Loneliness & Other Adventures, Drayton Arms Theatre – Kensington

From the tainted rearview mirror of middle age, it’s tempting to sneer at Mollie Semple’s one-woman show; a Fleabag inspired trawl through millennial misanthropy. What ails Mollie? Well, at 21 – yes twenty fuckin’ one – she’s worried that the confident seventeen-year-old of yore, the girl she was an unimaginably long time ago, has been replaced by a perpetual lonely heart who suffers the indignity of, and I hope you’re sitting down because this is truly ghastly – periodic attention from the opposite sex, casual intercourse, and an as yet uncultivated ability to forge and maintain a lasting relationship.

One feels for Mollie. She’s confident enough to pour her heart out to strangers (along with tea), affable, smiley, and at her physical peak, her life still all potential and possibility. This is Shakespearian levels of tragedy, folks. But angst is relative of course, so stop taking the piss and accept that a few bad dates and a lot of wasted nights at the dehumanising online meat market that is Tinder, dealing with unchecked libidos and social retardation (the experience is even worse for women, apparently), has precipitated a full-blown existential crisis.

Unbeknownst to her, the future’s sitting in the audience, tempted to shout back, “what’s your hurry?” For if Mollie thinks it’s agony to have got to the ripe ol’ age of 21 and not found love, imagine what she’d think if she knew it was possible to reach double those years and still not be loved, even in the abstract, by anyone. Not even a cat.

What would she say if she learned that in the rush to find a life partner, long before you’re fully formed either emotionally or psychologically, it’s possible to pick a catastrophe on two legs – a dud you’d reject outright if you met them ten years later, and have that idiot, inclined as they are to unfavourably compare you to an imaginary Disney archetype, eat up your best years, discard you at 30, just past the point your social circle has reduced to a size that precludes meeting anyone else – all other avenues for the same, college and university, a distant memory – and leave you homeless, penniless and worthless; doomed to navigate the rest of your miserable life alone – bereft and grief-stricken. Kinda puts being dumped by a bloke you’ve known for four dates into perspective, doesn’t it?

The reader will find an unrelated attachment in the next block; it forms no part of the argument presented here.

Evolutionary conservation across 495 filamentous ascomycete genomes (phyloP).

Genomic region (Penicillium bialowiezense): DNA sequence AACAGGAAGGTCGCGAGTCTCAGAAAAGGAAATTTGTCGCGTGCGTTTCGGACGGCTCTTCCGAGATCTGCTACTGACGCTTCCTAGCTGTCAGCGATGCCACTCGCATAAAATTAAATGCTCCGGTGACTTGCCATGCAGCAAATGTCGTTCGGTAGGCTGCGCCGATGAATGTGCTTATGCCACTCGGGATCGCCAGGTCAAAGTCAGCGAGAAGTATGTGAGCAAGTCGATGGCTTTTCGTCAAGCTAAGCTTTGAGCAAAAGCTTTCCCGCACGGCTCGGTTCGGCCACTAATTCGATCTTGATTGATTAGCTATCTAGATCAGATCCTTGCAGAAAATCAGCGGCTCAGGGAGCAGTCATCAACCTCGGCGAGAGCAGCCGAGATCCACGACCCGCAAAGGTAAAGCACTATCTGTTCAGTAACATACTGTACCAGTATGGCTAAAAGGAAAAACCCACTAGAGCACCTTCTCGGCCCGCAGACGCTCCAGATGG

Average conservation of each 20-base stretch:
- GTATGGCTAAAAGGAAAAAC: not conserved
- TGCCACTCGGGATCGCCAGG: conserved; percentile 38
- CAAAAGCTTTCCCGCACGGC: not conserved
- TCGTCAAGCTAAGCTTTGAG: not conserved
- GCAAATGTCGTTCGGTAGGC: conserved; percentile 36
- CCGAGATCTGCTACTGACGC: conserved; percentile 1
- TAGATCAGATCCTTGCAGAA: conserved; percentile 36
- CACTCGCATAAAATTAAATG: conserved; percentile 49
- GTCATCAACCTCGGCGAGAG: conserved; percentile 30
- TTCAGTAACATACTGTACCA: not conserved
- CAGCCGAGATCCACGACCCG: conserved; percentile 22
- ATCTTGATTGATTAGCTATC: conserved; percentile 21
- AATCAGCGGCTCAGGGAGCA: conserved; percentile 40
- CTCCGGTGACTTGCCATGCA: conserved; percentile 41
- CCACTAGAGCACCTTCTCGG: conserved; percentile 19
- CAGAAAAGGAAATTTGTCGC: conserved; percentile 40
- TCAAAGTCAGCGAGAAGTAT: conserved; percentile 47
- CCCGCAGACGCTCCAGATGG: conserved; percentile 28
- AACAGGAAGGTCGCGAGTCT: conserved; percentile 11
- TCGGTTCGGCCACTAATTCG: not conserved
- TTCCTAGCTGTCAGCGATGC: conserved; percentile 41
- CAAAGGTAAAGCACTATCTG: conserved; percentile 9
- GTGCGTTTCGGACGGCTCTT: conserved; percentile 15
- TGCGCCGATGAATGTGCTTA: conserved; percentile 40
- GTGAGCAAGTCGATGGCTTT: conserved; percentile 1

Thus, to fully appreciate this good-natured play-as-therapy session, and to empathise with the likable girl at its heart, who not unreasonably hopes for a fulfilling match, one has to remember what it was like to be 21 – to hit that milestone and feel, wrongly, disastrously, that progress in one’s private life meant finding a partner for life’s long journey, though the destination was not yet known.

Mollie made this reviewer recall that some of his friends were so intent on shackling themselves to someone and giving up on self-exploration and experimentation and the long ascent to self-knowledge, that they allied themselves with whatever limited parent-patterned conformist signaled a similar wish to settle, and that said pals are still wedded to the same awful people, their lives a busted flush – their fate decided far too early – wine opened on delivery instead of left to mature in the cellar.

So relax, Mollie – it’s all ahead of you. You’re thoughtful, educated – you’ve got your own one-woman show; life’s already decided that bar a disaster, or impossible to predict run of bad luck, you’ll be absolutely fine.

If you see this show, tell her, would you?

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